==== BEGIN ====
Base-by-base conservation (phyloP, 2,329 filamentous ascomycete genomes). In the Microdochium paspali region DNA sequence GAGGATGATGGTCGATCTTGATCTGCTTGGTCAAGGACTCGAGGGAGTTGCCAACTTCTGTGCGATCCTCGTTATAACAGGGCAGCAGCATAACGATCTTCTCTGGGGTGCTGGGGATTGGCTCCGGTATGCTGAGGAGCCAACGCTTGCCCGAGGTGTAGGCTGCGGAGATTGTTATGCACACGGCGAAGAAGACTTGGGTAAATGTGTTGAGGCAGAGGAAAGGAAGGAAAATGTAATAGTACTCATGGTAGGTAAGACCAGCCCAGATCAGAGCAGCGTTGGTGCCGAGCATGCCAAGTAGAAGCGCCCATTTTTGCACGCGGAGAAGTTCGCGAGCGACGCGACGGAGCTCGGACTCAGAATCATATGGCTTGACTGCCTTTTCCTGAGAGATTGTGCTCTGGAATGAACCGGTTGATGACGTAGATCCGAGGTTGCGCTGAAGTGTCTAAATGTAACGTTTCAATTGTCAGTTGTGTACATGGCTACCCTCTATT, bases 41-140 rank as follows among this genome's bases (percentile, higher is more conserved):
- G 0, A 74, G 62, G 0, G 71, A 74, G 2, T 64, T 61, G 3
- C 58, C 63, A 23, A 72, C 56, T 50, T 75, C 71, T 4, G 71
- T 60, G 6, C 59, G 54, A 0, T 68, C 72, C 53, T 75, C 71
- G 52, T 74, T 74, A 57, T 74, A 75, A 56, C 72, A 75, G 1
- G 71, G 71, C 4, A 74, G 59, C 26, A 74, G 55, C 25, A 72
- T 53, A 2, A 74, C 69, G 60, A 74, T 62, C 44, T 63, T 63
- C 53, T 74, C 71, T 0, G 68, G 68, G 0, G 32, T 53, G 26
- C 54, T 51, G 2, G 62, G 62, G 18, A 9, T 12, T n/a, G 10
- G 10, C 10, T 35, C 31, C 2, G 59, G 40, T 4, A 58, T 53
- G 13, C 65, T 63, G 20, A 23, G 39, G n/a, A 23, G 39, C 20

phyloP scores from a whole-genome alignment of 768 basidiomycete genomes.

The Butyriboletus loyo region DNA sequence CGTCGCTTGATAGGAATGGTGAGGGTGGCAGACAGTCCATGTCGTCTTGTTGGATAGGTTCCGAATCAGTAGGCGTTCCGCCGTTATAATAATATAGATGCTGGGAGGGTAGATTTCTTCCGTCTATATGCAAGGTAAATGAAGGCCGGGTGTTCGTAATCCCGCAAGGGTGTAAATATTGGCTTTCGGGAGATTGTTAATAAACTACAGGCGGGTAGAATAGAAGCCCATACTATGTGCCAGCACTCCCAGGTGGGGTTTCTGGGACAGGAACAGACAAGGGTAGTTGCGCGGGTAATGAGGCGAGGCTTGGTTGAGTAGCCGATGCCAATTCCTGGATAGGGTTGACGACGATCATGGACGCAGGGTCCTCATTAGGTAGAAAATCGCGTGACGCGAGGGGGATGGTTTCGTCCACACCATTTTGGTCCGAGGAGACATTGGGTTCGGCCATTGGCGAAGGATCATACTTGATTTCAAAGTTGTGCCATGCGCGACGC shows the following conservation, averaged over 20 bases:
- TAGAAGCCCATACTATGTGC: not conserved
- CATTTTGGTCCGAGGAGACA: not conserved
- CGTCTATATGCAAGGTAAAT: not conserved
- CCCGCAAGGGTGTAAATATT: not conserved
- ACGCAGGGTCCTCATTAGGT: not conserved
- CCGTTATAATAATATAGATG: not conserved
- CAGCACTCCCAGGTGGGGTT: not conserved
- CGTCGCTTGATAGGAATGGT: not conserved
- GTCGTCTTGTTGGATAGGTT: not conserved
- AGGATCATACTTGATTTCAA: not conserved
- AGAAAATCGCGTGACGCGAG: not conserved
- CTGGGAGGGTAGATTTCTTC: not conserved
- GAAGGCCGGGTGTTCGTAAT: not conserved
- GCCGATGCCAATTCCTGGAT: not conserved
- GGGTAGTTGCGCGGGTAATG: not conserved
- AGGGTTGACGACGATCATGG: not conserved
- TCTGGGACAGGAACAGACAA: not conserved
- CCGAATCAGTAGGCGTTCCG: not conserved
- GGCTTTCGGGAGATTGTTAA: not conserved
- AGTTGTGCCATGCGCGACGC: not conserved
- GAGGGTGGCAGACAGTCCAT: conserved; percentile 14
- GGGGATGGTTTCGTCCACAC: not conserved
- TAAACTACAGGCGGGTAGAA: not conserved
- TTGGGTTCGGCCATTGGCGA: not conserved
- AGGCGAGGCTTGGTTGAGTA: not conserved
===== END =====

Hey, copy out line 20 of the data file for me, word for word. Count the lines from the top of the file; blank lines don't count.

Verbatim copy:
- CAGCACTCCCAGGTGGGGTT: not conserved